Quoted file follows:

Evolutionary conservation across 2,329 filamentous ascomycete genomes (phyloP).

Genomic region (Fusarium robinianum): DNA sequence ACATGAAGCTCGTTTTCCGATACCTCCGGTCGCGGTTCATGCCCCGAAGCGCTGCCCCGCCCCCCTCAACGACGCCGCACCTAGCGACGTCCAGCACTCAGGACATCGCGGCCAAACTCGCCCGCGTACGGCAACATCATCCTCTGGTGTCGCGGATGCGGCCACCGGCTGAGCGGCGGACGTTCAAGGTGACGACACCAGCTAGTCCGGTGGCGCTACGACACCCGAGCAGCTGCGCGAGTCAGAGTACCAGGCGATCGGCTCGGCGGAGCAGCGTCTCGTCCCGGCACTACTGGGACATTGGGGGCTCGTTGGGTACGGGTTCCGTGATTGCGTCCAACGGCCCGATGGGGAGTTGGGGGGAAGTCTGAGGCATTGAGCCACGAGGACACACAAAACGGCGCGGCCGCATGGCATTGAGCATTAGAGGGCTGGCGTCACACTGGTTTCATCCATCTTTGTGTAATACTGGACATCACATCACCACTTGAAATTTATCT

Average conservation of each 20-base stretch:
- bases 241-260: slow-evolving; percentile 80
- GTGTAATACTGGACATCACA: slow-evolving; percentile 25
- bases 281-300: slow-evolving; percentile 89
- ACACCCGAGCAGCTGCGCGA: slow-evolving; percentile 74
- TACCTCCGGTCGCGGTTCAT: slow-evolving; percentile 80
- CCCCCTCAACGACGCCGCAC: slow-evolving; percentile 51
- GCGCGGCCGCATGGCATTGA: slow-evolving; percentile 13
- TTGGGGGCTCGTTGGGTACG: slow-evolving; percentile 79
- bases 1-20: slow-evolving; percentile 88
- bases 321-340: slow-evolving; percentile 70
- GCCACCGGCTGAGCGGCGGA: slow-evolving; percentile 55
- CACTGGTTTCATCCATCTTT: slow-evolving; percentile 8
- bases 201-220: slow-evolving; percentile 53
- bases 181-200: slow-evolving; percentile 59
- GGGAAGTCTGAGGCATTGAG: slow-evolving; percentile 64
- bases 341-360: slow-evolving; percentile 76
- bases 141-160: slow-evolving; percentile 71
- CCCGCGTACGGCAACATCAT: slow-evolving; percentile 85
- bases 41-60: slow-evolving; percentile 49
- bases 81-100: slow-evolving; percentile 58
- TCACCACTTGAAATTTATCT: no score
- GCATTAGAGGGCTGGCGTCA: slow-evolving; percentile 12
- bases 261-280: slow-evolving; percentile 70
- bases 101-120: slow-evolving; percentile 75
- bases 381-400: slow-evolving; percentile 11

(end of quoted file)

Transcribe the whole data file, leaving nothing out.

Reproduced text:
Evolutionary conservation across 2,329 filamentous ascomycete genomes (phyloP).

Genomic region (Fusarium robinianum): DNA sequence ACATGAAGCTCGTTTTCCGATACCTCCGGTCGCGGTTCATGCCCCGAAGCGCTGCCCCGCCCCCCTCAACGACGCCGCACCTAGCGACGTCCAGCACTCAGGACATCGCGGCCAAACTCGCCCGCGTACGGCAACATCATCCTCTGGTGTCGCGGATGCGGCCACCGGCTGAGCGGCGGACGTTCAAGGTGACGACACCAGCTAGTCCGGTGGCGCTACGACACCCGAGCAGCTGCGCGAGTCAGAGTACCAGGCGATCGGCTCGGCGGAGCAGCGTCTCGTCCCGGCACTACTGGGACATTGGGGGCTCGTTGGGTACGGGTTCCGTGATTGCGTCCAACGGCCCGATGGGGAGTTGGGGGGAAGTCTGAGGCATTGAGCCACGAGGACACACAAAACGGCGCGGCCGCATGGCATTGAGCATTAGAGGGCTGGCGTCACACTGGTTTCATCCATCTTTGTGTAATACTGGACATCACATCACCACTTGAAATTTATCT

Average conservation of each 20-base stretch:
- bases 241-260: slow-evolving; percentile 80
- GTGTAATACTGGACATCACA: slow-evolving; percentile 25
- bases 281-300: slow-evolving; percentile 89
- ACACCCGAGCAGCTGCGCGA: slow-evolving; percentile 74
- TACCTCCGGTCGCGGTTCAT: slow-evolving; percentile 80
- CCCCCTCAACGACGCCGCAC: slow-evolving; percentile 51
- GCGCGGCCGCATGGCATTGA: slow-evolving; percentile 13
- TTGGGGGCTCGTTGGGTACG: slow-evolving; percentile 79
- bases 1-20: slow-evolving; percentile 88
- bases 321-340: slow-evolving; percentile 70
- GCCACCGGCTGAGCGGCGGA: slow-evolving; percentile 55
- CACTGGTTTCATCCATCTTT: slow-evolving; percentile 8
- bases 201-220: slow-evolving; percentile 53
- bases 181-200: slow-evolving; percentile 59
- GGGAAGTCTGAGGCATTGAG: slow-evolving; percentile 64
- bases 341-360: slow-evolving; percentile 76
- bases 141-160: slow-evolving; percentile 71
- CCCGCGTACGGCAACATCAT: slow-evolving; percentile 85
- bases 41-60: slow-evolving; percentile 49
- bases 81-100: slow-evolving; percentile 58
- TCACCACTTGAAATTTATCT: no score
- GCATTAGAGGGCTGGCGTCA: slow-evolving; percentile 12
- bases 261-280: slow-evolving; percentile 70
- bases 101-120: slow-evolving; percentile 75
- bases 381-400: slow-evolving; percentile 11